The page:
Congress Weighs Defense Measure That Would Increase Reliance on Russia

This analysis should concern liberals and conservatives alike—and it has.

Sen. John McCain (R-AZ) and Sen. Jack Reed (D-RI) attend an Armed Services conference committee meeting on the National Defense Authorization Act on Capitol Hill on October 25, 2017 in Washington, D.C. Drew Angerer/Getty Images

Senate Armed Services Conference Committee Chairman John McCain (R-AZ) has said a conference committee between the House and Senate is speedily finalizing the FY 2018 National Defense Authorization Agreement (NDAA), a process he estimates will take just “days.”

Sign Up For Our Daily Newsletter

By clicking submit, you agree to our <a rel="nofollow noreferer" href="">terms of service</a> and acknowledge we may use your information to send you emails, product samples, and promotions on this website and other properties. You can opt out anytime.

See all of our newsletters

For the sake of our national security, it would be wise for the conferees to trade in their jogging shoes for a walking cane.

One section of the NDAA brings perhaps the most significant threat to-date to both President Donald Trump’s “America First” foreign policy agenda and Democrats’ Russia concerns: an increased dependence on Kremlin-manufactured products. As unlikely as this seems, let me explain.

Section 1615 of the NDAA will prevent the Air Force from developing new launch systems, something that many experts believe will increase America’s dependence on the Russian-made RD-180 engine.

Today, the Air Force typically utilizes three launch systems: The Falcon 9, a new player that has often reduced launch prices; the RD-180-dependent Atlas V, arguably the most reliable option; and the Delta IV, which is pricey and scheduled to retire.

Last July, Congress passed legislation preventing the Air Force from purchasing RD-180s after 2022. The price hikes and national security restrictions brought by Section 1615 will likely extend that timetable.

There are public-private partnerships to develop RD-180 alternatives, but they may not save the Atlas V. Launch systems are not puzzles; it is difficult to replace many of the parts.

Last year, even President Barack Obama’s Pentagon testified before the Senate Armed Services Committee to say that, “Any effort to simply replace the RD-180 with a substitute engine would require extensive design and engineering changes, as well as significant dynamic and acoustic testing, and would ultimately result in a new launch system, which would require recertification.”

With the Atlas V potentially on its way out, Section 1615 may limit the government to only two launch systems: The Falcon 9 and the Delta IV, assuming the manufacturer extends the Delta’s life. When analyzing what these limited market options would mean for taxpayers and national security, though, it is hard to believe that the 2022 ban will stay in place.

In a memo expressing its opposition to Section 1615, the Air Force said, “The language appears to allow upgrades to the SpaceX Falcon 9 launch vehicle, which can only meet about 50 percent of the National Security Space (NSS) missions.”

Should this provision go into effect, the Delta IV—the only remaining launch vehicle—will receive the remaining 50 percent of contracts. According to the U.S. Air Force, this launch vehicle “is at least 30 percent more costly than other launch vehicles.” The increased costs associated with utilizing this outdated line will “handicap the Air Force’s eyes and ears in space,” because the budgetary restrictions it imposes will limit the nation’s defense and exploration capabilities.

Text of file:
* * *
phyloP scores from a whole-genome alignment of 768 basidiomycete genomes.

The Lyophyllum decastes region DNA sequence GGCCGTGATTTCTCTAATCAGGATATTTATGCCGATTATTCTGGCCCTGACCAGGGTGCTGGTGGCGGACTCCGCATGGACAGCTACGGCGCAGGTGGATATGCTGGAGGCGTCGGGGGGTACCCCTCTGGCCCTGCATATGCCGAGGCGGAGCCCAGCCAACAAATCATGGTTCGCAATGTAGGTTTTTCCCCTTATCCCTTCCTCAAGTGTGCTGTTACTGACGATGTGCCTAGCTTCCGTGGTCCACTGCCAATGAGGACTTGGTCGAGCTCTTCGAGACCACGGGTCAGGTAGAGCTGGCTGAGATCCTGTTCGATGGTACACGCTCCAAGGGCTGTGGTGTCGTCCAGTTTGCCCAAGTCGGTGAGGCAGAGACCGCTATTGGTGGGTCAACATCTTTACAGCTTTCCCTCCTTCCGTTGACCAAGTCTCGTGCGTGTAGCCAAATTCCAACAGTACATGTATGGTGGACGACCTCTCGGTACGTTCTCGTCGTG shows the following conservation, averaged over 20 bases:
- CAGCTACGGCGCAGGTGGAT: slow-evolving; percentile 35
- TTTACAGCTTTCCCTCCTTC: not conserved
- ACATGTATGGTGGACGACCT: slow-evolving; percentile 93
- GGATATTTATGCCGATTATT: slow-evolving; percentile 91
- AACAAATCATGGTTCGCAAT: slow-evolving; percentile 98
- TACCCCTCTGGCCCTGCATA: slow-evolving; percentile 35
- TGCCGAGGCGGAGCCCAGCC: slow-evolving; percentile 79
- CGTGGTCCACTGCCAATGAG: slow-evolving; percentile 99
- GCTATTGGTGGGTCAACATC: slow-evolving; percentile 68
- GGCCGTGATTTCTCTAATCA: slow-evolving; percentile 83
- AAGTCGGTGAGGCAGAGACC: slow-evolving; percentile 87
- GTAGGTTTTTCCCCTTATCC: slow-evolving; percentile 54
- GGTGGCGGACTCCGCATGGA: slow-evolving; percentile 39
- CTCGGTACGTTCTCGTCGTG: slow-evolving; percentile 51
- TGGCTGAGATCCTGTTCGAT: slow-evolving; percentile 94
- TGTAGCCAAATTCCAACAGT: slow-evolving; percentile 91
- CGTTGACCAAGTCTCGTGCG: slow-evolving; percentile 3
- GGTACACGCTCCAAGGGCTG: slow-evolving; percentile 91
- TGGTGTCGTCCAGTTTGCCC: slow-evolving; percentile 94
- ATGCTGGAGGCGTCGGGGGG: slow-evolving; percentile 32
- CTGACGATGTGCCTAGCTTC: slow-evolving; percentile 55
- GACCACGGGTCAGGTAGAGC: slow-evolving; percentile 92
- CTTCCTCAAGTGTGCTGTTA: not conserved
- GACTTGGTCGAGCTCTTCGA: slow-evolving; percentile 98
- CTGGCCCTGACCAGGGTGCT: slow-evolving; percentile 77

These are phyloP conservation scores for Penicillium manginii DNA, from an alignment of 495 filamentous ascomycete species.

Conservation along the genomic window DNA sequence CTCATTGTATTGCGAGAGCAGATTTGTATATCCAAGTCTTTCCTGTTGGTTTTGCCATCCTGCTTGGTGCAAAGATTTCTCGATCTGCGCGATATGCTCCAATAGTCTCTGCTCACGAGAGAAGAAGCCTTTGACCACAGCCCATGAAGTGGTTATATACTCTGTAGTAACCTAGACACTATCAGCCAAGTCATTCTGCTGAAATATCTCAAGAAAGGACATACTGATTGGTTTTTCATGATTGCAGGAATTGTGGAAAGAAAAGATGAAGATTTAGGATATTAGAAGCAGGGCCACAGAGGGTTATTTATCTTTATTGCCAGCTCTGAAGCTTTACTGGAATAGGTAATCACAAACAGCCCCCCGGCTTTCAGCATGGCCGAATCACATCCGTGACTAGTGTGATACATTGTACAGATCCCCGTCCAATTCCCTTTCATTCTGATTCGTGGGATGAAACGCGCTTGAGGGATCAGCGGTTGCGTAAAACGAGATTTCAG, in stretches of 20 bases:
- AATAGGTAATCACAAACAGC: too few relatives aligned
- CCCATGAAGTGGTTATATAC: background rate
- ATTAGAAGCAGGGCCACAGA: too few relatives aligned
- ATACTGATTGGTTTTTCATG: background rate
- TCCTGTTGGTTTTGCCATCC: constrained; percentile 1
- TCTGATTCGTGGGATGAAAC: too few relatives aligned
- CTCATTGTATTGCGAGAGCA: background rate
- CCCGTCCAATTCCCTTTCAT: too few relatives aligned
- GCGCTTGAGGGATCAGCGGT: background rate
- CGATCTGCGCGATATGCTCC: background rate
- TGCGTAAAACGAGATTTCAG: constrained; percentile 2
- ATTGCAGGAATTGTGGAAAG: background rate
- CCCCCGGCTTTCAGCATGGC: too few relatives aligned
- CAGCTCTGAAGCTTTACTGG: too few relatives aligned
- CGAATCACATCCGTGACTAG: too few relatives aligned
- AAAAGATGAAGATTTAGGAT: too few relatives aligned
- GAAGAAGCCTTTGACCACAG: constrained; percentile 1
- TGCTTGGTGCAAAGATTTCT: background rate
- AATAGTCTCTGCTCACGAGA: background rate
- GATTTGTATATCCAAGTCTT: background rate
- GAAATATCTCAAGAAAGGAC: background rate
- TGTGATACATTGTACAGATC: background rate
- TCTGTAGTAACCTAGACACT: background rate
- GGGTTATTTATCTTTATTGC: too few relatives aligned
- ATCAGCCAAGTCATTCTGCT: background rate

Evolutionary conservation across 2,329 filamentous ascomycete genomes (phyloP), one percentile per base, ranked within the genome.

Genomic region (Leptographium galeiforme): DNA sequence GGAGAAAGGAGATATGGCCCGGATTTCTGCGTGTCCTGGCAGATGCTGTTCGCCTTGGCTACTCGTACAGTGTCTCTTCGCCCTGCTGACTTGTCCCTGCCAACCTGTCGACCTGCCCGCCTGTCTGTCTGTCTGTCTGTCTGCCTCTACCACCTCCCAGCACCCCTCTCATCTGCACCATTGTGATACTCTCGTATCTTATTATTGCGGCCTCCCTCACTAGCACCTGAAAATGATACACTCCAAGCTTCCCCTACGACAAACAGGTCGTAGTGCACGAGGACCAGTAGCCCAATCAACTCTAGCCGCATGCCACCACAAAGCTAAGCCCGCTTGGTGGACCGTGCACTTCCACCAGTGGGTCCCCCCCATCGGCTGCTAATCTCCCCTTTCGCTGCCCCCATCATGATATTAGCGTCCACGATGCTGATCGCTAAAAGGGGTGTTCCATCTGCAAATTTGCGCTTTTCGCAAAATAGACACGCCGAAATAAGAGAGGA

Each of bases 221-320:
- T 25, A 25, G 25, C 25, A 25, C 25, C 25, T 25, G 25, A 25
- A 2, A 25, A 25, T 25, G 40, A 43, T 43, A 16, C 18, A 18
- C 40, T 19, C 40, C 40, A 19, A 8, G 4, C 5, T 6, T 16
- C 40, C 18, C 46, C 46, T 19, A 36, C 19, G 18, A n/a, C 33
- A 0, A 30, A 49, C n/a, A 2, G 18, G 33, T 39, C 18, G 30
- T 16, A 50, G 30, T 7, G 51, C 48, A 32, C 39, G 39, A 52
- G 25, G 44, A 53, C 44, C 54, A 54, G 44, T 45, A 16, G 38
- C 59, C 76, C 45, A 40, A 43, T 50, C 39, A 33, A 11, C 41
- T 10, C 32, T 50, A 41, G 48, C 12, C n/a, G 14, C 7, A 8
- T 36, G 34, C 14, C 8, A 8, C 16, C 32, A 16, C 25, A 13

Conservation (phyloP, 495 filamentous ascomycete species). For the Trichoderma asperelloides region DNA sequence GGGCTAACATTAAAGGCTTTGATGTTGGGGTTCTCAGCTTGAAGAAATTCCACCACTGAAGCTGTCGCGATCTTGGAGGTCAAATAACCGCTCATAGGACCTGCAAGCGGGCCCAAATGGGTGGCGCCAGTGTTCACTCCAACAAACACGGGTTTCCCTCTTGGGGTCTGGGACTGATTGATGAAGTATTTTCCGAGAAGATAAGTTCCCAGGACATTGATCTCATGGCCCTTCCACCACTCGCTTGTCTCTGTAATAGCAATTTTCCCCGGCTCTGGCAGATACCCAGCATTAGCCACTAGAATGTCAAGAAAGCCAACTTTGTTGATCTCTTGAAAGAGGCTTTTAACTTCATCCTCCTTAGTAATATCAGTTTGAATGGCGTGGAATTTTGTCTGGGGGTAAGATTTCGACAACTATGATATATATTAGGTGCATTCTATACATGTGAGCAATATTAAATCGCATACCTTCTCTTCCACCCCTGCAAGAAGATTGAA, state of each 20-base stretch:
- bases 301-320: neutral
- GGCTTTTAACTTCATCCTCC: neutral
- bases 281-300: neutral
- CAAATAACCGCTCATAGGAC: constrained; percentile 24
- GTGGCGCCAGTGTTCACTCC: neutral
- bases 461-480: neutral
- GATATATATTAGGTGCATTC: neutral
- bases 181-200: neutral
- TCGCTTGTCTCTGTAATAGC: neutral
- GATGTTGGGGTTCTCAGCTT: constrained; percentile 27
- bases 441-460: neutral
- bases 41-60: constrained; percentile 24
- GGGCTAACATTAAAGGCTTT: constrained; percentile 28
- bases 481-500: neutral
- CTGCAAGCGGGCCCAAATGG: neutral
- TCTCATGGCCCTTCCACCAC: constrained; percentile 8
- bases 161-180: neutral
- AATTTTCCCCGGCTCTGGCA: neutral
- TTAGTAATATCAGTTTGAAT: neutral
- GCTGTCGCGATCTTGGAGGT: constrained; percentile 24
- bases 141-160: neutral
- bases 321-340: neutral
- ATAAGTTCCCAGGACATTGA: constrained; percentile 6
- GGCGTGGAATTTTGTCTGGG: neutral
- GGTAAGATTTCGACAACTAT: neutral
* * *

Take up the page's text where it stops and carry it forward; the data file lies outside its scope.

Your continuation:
The White House estimates that Section 1615 would “increase taxpayer costs by several billions of dollars through FY 2027″—a number so high that it makes it hard to believe Congress will hold true to its original plan to phase out the use of Russian rocket engines.

When Congress must choose between keeping America safe or promoting domestic dependence, nearly every member will understandably choose the former. This fact is likely the reason why the Administration said Section 1615 would “cause delays in transitioning from Russian engines.”

This analysis should concern liberals and conservatives alike—and it has.

On the right, the Trump administration expressed strong opposition to Section 1615, as did former congressman Ron Paul (R-TX), the longtime leader of the Republican Party’s libertarian wing.

On the left, some Democrats signed a bipartisan letter to Secretary of Defense James Mattis detailing the need to invest in domestic launch systems. Among the signers was Congressman Adam Smith (D-WA), a Ranking House Armed Services Committee member, appointed conferee, and outspoken critic of the alleged Russian meddling.

It is times like this where the long-idle ‘Read the Bills’ legislation would come in handy. It does not appear that many of the Armed Services conferees would support Section 1615 if they had the time to review it closely. But there is still time.

Perhaps influential Congressmen Adam Smith, Lamar Smith (R-TX) and Mike Coffman (R-CO), longtime advocates of instilling a level playing field in the space sector, will speak up and bring these points to House Armed Services Committee Chairman Mac Thornberry (R-TX) and Sen. McCain’s (R-AZ) attention.

Matt Mackowiak is the president of Austin, TX and Washington, DC-based Potomac Strategy Group, a Republican consultant, a Bush administration and Bush-Cheney re-election campaign veteran, and former press secretary to two U.S. senators. His national politics podcast, “Mack on Politics,” is produced in partnership with The Washington Times. His podcast may be found on iTunes, Google Play, Stitcher, and on the web at

Congress Weighs Defense Measure That Would Increase Reliance on Russia